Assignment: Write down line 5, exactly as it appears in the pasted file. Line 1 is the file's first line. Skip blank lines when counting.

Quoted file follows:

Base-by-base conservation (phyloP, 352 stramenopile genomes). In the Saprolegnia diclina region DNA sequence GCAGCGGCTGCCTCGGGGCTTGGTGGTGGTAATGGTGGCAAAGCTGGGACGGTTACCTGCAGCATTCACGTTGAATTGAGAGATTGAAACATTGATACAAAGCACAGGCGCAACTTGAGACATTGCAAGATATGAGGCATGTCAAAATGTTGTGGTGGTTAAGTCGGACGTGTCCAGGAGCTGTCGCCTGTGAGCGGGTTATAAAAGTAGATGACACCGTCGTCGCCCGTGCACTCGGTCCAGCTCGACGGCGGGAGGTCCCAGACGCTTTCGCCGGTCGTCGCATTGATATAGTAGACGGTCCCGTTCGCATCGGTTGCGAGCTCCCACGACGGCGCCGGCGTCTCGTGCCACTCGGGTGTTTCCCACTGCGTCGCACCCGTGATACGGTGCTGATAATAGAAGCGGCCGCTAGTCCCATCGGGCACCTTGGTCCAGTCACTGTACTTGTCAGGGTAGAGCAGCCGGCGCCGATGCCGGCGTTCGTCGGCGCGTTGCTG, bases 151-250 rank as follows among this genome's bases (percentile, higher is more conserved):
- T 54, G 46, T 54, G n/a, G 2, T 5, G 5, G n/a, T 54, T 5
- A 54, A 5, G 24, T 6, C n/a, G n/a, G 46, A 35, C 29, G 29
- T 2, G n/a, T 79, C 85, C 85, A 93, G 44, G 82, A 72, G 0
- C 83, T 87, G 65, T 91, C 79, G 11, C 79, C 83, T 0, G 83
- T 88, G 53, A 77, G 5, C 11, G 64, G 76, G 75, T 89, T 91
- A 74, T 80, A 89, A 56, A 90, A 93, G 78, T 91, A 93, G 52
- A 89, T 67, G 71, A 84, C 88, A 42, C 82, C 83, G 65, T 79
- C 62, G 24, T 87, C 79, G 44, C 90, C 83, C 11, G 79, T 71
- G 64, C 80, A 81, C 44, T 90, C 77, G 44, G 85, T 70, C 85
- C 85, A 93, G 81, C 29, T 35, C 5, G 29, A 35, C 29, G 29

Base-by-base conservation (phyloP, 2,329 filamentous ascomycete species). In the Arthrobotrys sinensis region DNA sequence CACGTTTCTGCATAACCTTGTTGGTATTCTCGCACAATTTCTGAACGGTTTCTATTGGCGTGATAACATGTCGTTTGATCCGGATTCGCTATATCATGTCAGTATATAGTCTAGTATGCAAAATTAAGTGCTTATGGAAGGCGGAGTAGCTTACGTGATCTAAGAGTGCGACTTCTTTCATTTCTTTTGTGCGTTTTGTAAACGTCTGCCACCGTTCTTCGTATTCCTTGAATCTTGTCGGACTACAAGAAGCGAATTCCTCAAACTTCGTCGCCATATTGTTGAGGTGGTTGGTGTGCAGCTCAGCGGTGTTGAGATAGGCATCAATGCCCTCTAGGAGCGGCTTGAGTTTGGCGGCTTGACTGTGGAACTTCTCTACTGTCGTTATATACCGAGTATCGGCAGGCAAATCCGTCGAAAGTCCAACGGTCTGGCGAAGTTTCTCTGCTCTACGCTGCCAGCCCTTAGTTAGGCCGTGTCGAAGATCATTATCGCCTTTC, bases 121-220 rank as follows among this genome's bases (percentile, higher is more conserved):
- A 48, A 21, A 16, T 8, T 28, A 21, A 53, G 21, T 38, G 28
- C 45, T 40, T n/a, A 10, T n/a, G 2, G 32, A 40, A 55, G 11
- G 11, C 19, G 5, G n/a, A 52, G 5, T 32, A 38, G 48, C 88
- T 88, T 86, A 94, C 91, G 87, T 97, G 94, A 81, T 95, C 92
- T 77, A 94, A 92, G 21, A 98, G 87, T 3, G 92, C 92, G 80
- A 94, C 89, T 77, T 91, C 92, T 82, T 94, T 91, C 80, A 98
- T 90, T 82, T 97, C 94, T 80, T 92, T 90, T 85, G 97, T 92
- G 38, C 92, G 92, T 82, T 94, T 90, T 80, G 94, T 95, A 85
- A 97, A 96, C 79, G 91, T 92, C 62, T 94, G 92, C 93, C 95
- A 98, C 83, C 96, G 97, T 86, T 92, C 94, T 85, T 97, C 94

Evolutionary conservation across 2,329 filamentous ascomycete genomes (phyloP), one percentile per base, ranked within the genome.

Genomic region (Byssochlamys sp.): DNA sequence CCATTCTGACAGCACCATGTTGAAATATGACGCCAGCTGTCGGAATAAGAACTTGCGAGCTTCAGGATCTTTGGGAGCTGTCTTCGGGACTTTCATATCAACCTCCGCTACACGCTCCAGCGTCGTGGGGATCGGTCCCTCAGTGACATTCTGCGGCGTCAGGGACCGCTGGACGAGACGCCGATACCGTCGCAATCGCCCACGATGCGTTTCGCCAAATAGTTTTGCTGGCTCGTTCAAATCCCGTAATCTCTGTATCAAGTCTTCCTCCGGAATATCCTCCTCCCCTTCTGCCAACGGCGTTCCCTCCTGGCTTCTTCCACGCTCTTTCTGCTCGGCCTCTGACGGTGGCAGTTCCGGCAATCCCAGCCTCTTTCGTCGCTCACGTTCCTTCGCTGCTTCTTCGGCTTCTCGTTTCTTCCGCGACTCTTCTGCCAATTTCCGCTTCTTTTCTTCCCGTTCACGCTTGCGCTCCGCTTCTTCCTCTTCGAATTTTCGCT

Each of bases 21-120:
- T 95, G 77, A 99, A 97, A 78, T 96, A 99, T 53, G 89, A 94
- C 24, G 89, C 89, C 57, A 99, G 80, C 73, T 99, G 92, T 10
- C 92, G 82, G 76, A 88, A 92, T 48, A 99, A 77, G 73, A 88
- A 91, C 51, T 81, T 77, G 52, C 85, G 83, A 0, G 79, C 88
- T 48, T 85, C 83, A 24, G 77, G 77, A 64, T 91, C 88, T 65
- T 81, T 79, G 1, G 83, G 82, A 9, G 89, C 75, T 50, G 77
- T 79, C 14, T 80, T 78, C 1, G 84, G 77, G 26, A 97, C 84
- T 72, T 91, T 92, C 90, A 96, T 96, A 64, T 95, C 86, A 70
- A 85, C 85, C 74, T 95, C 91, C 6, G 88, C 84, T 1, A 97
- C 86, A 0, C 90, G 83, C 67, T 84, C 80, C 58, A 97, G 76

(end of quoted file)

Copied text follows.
- C 83, T 87, G 65, T 91, C 79, G 11, C 79, C 83, T 0, G 83